This image tracks 6 months of planet Venus motion in the evening sky, above western horizon of Bursa in Turkey. There are several days between each shot of this digitally combined result of 41 exposures, which were all taken when the Sun was 7 degrees below the horizon. As explained by the photographer “Venus’ evening apparition of 2010 started in mid-February, when the planet became visible after superior conjunction. But due to weather conditions and travels I started this image on March 21. I shot Venus in 24 evenings until the end of June but in July I was traveling to New Zealand and Cook Islands for the total solar eclipse oh 11th July 2010. My brother Cenk took the three more pictures needed from our rooftop with an old film camera and the same field of view (with 24 mm lens). I set up a wooden mount for the camera to look exactly at the same field I was photographing. After returning home, I continued imaging Venus on 14 more evenings until the end of September, when Venus approached its inferior conjunction with the Sun. The total of 41 images between March and September waited for 16 months until I finally had time to process and combine them in this result.” See similar long-term imaging efforts by the photographer in the earlier years: Venus in 2006-2007, Venus loop in 2005-2006. Click on the second photo to see a drawing by the photographer from 1994 when he first planned to photograph the long-term motion of Venus in the sky. Cenk E. Tezel & Tunc Tezel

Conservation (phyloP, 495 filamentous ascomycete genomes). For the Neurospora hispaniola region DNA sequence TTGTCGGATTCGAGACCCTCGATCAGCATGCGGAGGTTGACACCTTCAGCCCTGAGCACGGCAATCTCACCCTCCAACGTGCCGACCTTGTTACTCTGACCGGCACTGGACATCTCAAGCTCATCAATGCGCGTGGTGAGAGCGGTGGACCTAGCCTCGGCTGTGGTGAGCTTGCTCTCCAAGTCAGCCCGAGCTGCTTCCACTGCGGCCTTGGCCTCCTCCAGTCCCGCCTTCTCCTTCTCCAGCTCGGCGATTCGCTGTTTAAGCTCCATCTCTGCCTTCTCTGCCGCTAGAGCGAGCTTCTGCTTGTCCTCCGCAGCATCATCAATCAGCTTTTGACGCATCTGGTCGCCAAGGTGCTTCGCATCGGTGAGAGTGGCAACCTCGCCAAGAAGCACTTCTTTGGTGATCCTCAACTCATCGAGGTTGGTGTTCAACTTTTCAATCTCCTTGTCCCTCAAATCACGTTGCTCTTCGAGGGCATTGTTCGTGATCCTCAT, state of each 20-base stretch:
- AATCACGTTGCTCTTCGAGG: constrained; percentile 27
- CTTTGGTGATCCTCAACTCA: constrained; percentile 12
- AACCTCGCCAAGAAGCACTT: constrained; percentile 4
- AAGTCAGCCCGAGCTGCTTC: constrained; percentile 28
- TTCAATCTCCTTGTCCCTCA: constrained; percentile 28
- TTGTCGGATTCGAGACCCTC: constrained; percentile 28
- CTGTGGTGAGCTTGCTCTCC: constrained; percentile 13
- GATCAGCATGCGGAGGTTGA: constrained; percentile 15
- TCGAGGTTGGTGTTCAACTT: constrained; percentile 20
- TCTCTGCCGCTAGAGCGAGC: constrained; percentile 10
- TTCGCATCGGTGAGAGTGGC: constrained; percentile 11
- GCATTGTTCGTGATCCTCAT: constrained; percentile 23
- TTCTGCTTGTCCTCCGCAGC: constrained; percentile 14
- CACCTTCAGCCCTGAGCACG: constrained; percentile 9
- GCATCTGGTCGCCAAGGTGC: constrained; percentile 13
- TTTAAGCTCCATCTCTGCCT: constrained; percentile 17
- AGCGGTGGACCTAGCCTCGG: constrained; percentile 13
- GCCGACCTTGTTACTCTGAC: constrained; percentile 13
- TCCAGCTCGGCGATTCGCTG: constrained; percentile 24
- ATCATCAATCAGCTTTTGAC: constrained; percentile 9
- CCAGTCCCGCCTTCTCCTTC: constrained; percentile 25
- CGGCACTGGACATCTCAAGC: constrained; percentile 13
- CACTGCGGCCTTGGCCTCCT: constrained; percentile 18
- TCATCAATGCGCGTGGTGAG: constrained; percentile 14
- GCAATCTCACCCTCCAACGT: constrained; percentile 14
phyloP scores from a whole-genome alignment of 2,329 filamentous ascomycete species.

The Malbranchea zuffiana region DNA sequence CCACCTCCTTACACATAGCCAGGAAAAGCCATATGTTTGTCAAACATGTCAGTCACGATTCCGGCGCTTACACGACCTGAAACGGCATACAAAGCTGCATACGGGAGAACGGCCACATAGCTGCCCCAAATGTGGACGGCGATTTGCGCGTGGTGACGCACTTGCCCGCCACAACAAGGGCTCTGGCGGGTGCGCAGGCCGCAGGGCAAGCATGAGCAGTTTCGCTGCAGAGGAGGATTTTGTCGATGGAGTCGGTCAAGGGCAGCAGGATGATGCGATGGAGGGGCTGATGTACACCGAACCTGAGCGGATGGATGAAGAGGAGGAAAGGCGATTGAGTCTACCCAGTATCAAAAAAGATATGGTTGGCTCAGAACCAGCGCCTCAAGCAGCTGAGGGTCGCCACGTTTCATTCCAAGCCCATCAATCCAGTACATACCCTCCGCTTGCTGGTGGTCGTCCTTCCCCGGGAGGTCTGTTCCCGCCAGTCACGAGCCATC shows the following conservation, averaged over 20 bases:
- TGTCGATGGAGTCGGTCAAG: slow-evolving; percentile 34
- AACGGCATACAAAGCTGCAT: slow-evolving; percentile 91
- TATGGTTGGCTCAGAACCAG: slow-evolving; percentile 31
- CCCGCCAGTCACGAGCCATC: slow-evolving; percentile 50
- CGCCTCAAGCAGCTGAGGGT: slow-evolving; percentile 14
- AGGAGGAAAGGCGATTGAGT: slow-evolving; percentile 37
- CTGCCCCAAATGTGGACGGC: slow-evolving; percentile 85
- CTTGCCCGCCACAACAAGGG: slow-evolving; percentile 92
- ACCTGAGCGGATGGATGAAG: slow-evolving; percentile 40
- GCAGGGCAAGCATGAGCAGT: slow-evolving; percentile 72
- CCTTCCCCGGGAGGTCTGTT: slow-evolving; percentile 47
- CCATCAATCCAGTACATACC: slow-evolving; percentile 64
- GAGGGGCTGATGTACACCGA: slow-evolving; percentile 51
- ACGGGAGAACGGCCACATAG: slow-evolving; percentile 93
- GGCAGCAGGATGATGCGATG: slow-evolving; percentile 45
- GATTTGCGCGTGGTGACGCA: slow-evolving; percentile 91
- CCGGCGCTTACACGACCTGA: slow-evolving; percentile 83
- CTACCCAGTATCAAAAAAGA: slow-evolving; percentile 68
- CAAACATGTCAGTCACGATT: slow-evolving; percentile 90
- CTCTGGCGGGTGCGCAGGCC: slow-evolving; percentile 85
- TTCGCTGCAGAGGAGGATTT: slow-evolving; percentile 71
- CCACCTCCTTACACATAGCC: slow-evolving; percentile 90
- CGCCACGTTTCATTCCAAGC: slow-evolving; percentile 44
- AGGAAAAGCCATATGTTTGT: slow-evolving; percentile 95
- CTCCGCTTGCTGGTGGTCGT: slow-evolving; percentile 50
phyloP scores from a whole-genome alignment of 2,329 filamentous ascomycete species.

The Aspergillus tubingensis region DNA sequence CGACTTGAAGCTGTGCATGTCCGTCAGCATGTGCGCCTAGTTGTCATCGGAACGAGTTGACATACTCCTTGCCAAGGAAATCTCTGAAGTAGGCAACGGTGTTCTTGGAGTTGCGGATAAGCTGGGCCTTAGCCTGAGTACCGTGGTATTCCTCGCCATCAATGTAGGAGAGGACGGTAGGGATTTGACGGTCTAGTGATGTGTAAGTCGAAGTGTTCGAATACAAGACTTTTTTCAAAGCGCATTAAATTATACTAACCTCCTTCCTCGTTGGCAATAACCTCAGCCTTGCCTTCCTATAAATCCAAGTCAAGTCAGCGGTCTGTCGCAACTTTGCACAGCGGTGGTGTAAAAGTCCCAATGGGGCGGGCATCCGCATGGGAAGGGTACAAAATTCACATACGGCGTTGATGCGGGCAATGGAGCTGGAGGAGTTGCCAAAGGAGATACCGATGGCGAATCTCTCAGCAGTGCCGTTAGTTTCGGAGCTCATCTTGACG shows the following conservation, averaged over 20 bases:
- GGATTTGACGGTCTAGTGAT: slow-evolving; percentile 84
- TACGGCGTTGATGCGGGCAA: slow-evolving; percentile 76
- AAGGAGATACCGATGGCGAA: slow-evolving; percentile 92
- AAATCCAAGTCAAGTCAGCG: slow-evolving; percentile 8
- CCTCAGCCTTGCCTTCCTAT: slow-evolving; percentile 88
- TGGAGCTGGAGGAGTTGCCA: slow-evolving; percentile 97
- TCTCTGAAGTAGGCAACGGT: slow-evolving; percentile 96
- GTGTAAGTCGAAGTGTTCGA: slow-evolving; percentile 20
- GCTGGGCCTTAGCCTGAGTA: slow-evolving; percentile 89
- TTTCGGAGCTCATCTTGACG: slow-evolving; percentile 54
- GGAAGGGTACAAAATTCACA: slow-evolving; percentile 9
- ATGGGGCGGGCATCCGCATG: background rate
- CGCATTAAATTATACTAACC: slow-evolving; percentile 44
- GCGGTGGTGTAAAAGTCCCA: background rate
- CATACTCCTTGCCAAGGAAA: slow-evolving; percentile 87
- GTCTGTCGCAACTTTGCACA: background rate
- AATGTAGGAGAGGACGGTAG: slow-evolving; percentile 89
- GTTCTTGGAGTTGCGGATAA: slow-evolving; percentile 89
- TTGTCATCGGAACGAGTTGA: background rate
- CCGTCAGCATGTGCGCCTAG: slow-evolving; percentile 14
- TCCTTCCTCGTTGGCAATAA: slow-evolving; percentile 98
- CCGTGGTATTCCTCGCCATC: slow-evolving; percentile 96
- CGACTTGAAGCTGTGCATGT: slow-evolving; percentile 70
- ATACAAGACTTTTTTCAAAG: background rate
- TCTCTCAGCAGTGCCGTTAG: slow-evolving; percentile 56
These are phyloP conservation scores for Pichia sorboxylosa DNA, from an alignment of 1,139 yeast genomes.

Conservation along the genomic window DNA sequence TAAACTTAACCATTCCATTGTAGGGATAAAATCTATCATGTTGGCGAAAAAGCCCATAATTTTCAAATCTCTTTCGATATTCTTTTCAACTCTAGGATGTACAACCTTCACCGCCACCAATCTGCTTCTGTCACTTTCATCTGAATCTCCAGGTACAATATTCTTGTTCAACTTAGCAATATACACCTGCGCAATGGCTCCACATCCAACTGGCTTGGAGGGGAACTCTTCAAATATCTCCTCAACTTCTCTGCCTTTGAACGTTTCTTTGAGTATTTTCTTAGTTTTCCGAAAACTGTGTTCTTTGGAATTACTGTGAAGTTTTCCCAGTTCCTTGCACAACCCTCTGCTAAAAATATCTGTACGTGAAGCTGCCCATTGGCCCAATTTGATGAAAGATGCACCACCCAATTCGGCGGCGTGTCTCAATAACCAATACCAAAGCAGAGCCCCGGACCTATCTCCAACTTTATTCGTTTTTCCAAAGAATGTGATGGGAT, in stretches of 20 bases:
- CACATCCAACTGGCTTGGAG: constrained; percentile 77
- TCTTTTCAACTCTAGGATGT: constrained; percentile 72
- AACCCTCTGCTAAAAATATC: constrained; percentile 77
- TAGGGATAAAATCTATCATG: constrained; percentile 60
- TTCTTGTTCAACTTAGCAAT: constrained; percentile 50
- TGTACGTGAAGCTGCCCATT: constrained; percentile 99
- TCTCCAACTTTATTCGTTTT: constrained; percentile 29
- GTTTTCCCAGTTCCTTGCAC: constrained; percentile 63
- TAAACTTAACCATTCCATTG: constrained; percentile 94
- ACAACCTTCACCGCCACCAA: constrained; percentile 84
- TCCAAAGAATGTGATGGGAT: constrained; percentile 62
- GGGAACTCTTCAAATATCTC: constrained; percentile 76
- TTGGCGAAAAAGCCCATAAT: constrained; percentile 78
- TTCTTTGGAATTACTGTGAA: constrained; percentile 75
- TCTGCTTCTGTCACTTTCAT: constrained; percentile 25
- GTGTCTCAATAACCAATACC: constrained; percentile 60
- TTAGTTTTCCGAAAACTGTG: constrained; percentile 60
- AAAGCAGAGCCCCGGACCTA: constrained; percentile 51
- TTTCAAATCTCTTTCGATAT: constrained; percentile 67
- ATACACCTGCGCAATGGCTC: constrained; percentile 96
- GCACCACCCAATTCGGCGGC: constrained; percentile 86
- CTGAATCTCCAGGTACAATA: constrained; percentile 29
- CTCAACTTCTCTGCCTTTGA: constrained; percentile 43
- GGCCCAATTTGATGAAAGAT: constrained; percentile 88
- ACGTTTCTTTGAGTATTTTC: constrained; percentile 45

comments (7)

  • Paul Bohmlander Reply

    What a spectacular photo! How can I download it?

    April 21, 2012 at 10:26 am
  • trevorsmyth Reply

    Fantastic ,strange orbit how it goes back on it self. Venus” hot to trot” that close to the sun HOT!!!!!!!!

    April 22, 2012 at 5:46 am
  • Wawrzek Reply

    Amazing job!

    April 25, 2012 at 8:37 am
  • satyamrpl Reply

    more pleasant and interesting . I was soelated. I will deeply appreciate . What a pleasant it is . very very nice thanks

    April 27, 2012 at 6:21 am
  • a.m.p.r. Reply

    What spectacular photos.
    Why is the trajectory of Venus so erratic; or, is this “normal”?
    Thanks for sharing your labors with us; they do you proud and enrich us all.

    May 1, 2012 at 7:05 pm
  • FrankE Reply

    Thanks for sharing, fantastic

    January 6, 2013 at 7:12 am
  • Erich Deiss Reply

    fantastic !

    January 17, 2014 at 1:45 pm

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